Looking back toward South Maroon at the distance covered so far

Looking ahead at the route as you approach the top of the spire

Down-climbing Spire 1

The remaining route after Spire 1. Summit is hidden
photo by tmathews

Traverse a narrow ledge system as your come upon the 2nd major difficulty.

The second crux is the lengthiest of the Class 5 pitches and has some very serious exposure. A fall here would most definitely be fatal.

Looking up at the entire line of the 2nd Crux (low Class 5)

Terry climbing Crux 2. Greg is looking down from the top. (low Class 5)

Beyond crux 2, you approach the 3rd and final of the Class 5 sections. This portion of the route proved the most time consuming for us. According to the route description, there are two possibilities to ascend the 20 foot wall that seems “impassible on every side”.

Here was our dilemma: The left option (a dihedral crack) looked to be the best possibility, but seemed to have a couple very loose “bread-loaf-sized” rocks just waiting to fall on a would-be climber. The right-side option required a long stretch to reach the necessary holds (both hand-holds and foot-holds) and was not ideal for climbers of “dmccool and tmathews-like” stature. Even with the ability to make the stretch, the move was extremely committing and a fall here could possibly be fatal.

Terry approaching the 3rd Crux wall

Greg studying the "right-side" option
photo by RJansen77

We spent a solid 20 minutes discussing and debating over which route to take. Terry decided to head around to the east (right) side. There is a very narrow and severely exposed ledge that wraps around the common route of the 3rd Crux. Soon after, we heard Terry give the word that he found another possible route.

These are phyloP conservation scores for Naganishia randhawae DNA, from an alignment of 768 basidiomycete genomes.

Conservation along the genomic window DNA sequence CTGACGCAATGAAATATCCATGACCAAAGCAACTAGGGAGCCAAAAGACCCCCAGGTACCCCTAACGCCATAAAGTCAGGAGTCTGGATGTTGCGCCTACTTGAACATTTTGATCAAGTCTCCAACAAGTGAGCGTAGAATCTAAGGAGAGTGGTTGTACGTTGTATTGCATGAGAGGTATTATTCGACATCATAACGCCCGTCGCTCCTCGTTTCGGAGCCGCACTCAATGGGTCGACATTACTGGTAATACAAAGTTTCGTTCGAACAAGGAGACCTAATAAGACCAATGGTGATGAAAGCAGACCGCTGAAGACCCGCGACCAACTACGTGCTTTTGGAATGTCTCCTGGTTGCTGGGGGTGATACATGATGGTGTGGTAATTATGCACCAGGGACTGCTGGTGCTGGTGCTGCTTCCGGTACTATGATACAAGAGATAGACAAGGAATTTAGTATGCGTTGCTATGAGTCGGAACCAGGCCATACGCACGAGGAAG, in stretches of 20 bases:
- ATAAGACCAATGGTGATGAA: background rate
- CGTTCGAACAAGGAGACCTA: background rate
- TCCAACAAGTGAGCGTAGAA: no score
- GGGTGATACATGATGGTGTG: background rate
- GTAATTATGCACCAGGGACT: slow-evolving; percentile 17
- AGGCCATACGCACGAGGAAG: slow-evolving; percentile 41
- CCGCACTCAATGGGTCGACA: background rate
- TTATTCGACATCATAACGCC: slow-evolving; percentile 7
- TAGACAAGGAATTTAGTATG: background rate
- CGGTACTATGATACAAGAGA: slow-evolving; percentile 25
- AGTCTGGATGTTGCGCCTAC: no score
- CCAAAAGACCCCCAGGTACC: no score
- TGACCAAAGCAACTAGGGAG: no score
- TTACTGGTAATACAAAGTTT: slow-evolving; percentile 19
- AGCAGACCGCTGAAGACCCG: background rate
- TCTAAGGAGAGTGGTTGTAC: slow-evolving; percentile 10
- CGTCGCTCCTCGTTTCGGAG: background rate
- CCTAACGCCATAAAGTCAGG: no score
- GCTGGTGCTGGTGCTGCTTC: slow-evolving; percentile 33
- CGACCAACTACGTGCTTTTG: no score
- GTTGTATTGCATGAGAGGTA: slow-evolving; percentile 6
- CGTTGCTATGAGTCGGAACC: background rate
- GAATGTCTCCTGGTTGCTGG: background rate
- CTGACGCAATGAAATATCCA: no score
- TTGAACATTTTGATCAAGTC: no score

Dan on the narrow ledge with a fatal fall inches to the right
photo by RJansen77

Terry had ascended about a 15-18 foot dihedral that topped out above the 3rd Crux. Here is a look up at Terry from the base of the route we took (low-mid Class 5)
photo by RJansen77

Once above the 3rd Crux, feel free to breathe normally. There are significant exposed Class 3 and some 4th Class moves remaining, but the worst of the difficulties are over.

After Crux 3 with the remaining route ahead. Spire 2 can be seen at the far left of the photo

There is one last spire, but it can be circumvented to the right.

The group gathers to choose a line at Spire 2

As we headed around the spire, we encountered the only real snow of the day. Care must be taken here, but there are firm holds along the wall as you step over the soft snow.

Taking great care around Spire 2

Beyond the last spire, the remainder of the route is loose Class 3. Even though the major difficulties are over and the summit of North Maroon is in sight, take care here and finish the route.

Terry moving up the final gully

Terry making the last difficult move of the traverse

Summit in view!

A look back at the Traverse from North Maroon's summit

I know what you're thinking, and yes, that is an Edelrid Climbing Helmet - model 1987-88 - courtesy of the Salvation Army Thrift Store
photo by gregory_fischer

An elated RJansen
photo by RJansen77's camera

A relieved group summit photo
photo by tmathews

The descent was as advertised – steep and very loose. We got to the major difficulty of the descent – a Class 4 downclimb of a 10 foot chimney wall. Greg was able to downclimb it successfully, but based on the snow he found, the rest of us decided to head to the right and search for the Class 3 work-around. If you were to take the Class 4 downclimb and slip on the snow at its base, the resulting fall could be treacherous.